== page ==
Lake Michigan Pollution Gone Overboard- Help!

by Sammy Caiola

Native Foods Cafe


If you’re anything like me, you spend your office time
dreaming about sizzling days on Lake Michigan, playing sweaty games of beach
Frisbee before jumping into the cool, refreshing water. But unfortunately, due
to high levels of pollution and the effects of climate change on water quality,
a dream about a perfect swimming day is just that- a dream.

Hundreds of people take advantage of our 22,000 square mile
lake every year, be it on a kayak, a surfboard or a jetski, but few are aware
of the myriad perils lurking beneath the surface. When the Natural Resources
Defense Council surveyed lakes nationwide in 2012, the Great Lakes had the
highest percentage of monitoring samples that exceeded the Environmental Protection
Agency’s health standards for E coli. Eek!

A boat
sailing on our much-loved Lake Michigan. Native Foods Café uses this photo
courtesy of


What we’ve got going on here are two parallel events working
in conjunction to turn the lake into a bacteria-riddled waste-hole. The first
is a little thing called “runoff pollution,” which is what happens when
rainwater falls onto streets, buildings and cars and then flows directly into
lakes and rivers, taking with it anything and everything it picks up along the
way. Considering the state of the developed world, you can probably guess why
this is a bad thing. The NRDC reports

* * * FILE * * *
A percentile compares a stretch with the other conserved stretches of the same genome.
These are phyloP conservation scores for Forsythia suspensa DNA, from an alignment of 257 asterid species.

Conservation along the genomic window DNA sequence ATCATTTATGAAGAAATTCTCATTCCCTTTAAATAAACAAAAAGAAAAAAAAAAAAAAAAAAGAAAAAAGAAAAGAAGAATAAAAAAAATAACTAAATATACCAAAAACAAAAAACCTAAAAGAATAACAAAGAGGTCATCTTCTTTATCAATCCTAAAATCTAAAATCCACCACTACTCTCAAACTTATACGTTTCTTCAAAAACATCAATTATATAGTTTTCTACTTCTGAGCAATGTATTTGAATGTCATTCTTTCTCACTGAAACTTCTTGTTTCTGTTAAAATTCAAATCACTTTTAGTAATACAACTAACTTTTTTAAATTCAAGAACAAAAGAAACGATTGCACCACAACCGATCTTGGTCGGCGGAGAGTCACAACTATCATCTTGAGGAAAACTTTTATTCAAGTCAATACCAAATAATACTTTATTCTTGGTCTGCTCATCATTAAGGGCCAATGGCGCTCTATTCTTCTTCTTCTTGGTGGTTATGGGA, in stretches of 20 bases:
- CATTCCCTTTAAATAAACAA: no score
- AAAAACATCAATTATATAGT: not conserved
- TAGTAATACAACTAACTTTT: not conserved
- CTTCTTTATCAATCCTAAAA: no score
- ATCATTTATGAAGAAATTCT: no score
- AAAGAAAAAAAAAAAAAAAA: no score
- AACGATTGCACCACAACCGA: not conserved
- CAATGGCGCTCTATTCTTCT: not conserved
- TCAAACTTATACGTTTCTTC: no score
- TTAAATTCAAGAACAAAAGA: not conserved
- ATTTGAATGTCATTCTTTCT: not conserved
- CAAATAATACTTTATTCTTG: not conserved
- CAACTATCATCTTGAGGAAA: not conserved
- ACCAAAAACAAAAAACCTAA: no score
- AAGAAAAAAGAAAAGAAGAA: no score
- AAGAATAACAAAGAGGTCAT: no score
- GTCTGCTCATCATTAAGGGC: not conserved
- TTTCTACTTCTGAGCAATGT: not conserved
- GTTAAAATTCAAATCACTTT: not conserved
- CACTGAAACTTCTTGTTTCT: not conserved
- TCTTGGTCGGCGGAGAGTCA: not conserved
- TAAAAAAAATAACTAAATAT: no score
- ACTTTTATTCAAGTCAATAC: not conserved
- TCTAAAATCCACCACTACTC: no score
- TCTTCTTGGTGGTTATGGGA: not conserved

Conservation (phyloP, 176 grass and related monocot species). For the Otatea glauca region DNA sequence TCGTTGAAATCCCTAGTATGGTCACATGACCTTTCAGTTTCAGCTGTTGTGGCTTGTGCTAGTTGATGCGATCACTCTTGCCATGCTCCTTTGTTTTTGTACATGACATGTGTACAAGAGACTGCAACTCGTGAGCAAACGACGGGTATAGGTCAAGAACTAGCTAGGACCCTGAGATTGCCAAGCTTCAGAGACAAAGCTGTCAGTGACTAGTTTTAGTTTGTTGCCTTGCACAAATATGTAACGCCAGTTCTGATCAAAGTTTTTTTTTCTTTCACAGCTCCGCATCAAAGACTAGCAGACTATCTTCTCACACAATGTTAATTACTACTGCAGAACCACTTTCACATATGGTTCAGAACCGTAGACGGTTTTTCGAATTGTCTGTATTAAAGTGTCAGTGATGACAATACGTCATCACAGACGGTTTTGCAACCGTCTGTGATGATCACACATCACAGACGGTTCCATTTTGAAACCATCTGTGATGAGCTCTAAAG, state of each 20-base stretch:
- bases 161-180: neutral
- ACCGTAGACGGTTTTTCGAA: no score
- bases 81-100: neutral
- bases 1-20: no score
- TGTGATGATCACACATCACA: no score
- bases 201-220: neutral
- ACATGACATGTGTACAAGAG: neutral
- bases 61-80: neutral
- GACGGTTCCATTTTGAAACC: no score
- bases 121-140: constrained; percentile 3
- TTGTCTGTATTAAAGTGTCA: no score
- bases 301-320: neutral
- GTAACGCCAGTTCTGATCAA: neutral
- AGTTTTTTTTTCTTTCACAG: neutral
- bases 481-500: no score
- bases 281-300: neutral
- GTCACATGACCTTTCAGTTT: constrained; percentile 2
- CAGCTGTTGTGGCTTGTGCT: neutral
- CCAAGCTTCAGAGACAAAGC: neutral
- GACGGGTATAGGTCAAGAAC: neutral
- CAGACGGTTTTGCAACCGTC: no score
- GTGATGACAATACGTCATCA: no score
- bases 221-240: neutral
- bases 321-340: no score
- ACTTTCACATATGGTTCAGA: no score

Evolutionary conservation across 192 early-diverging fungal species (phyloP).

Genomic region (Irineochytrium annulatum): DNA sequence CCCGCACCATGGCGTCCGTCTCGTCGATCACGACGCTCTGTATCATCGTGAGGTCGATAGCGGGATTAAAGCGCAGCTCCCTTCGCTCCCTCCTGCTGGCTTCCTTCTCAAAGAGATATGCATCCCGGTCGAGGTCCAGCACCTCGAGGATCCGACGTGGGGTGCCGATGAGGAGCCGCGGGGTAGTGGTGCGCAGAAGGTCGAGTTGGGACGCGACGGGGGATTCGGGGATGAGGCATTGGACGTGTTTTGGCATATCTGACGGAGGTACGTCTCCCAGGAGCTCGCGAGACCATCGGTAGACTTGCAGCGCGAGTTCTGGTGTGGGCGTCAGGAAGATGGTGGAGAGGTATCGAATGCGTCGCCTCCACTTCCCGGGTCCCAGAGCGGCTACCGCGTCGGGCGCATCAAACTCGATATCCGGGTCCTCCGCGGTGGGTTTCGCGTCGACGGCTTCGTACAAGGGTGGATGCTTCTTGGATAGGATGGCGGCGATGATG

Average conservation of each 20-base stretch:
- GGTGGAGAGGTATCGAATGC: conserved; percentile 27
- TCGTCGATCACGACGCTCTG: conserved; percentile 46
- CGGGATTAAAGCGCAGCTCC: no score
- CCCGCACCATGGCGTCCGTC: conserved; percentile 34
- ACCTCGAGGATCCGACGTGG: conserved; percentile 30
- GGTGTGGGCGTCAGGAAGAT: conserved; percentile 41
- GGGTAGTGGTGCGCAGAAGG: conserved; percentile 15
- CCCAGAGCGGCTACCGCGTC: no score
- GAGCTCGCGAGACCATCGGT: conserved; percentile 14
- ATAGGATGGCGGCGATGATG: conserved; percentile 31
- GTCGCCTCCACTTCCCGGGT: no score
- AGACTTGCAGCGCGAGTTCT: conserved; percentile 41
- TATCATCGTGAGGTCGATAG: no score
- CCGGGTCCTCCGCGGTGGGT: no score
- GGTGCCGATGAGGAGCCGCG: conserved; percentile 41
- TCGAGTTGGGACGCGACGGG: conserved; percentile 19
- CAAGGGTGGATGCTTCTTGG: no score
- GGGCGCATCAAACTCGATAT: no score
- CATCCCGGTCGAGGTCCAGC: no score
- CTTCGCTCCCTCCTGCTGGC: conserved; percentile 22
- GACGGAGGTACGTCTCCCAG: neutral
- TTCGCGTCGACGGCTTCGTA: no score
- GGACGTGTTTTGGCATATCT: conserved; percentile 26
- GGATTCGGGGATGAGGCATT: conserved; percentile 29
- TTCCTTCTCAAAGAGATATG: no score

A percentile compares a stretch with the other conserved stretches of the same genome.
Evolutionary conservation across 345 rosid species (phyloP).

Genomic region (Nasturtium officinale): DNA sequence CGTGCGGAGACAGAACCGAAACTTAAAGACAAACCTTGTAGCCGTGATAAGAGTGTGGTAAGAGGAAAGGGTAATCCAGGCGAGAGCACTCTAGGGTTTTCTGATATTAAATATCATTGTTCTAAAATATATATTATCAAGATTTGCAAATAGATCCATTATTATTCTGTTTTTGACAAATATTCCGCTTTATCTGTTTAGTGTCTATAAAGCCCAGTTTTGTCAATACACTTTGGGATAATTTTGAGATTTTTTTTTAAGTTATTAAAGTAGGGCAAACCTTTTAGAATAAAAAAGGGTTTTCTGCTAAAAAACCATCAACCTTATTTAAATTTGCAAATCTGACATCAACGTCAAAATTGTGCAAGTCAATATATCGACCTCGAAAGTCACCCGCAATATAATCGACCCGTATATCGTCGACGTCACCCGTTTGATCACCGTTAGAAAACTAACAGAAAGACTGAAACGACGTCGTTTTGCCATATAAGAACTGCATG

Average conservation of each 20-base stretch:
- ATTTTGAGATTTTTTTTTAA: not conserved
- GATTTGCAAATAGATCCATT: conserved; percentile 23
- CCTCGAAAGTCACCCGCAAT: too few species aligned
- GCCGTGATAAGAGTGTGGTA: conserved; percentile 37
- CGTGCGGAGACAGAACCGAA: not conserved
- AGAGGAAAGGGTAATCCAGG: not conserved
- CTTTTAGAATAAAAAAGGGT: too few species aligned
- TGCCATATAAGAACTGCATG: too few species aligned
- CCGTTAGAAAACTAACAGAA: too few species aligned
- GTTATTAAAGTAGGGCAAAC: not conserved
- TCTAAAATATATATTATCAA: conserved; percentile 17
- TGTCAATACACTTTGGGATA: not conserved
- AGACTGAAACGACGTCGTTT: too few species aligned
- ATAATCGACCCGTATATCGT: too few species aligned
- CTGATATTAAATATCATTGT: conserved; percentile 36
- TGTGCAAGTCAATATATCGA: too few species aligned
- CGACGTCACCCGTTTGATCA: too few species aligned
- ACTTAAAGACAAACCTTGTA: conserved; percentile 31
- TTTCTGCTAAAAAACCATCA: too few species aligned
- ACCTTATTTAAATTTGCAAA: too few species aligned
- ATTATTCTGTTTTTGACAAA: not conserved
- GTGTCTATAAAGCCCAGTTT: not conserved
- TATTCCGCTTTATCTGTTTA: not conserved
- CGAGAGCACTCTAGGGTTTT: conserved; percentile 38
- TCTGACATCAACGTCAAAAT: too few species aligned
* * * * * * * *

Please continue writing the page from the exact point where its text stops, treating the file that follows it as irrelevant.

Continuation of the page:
that pollution in the Great Lakes Basin increased by 12 percent in 2010-2011,
and that most of that is due to nitrates and pesticides running off from
municipal water treatment plants, agricultural sources, metal facilities and
food and beverage manufacturers. It’s just one more reason to hate GMO’s.

Native Foods
Café vegan restaurant uses this image courtesy of


At the same time, severe weather and unprecedented droughts
associated with global warming are causing the water levels in lakes to
decrease across the board. Over the last 43 years, studies show that Michigan
is among the fastest-warming states, with Wisconsin and Minnesota not far
behind. And when it comes to water loss, Lake Michigan and Lake Huron were hit
the hardest of the Great Lakes (see chart). Lake Michigan experienced a record
low water level last winter. Drought doesn’t just mean less water, it also
means a much higher concentration of bacteria in that water. This probably
explains the average of 400 beach closings on Illinois shorelines per year
since 2005. If you’re worried, you might have a reason to be.  Droughts cause severe drops in lake water levels in 2012, and seem to be going down in the long term.

 Native Foods Café vegan restaurant uses this image courtesy of the U.S. Army
Corps of Engineers


But there’s good news. Groups like the Alliance for the
Great Lakes put in loads of time, money and effort each year to research and
advocate for the clean-up of Lake Michigan. They address everything from
helping surrounding industries go green to cleaning up beach litter. And you
can help! Their Adopt-a-Beach
enrolls 10,000 volunteers who conduct litter removal and
monitoring, and then complete a beach health assessment that includes testing
and scientific observation. Join their team and doing something vitally
important while soaking in your sun.

take a break from picking up garbage during a Great Lakes “Adopt-a-Beach”
cleanup day. Native Foods Café uses this image courtesy of


Salvaging the lake is our job. If we want the next
generation to enjoy the same placid beauty and sparkling majesty that we see on
a regular basis, we’ve got to take an active role in ensuring that. Whether
it’s a volunteer day or a donation, find a way to clean up your beach. Until
then, you’ll have to be wary of what you’re splashing around in. 


Native Foods Cafe, vegan, vegan restaurant, vegan food, Lake Michigan pollution

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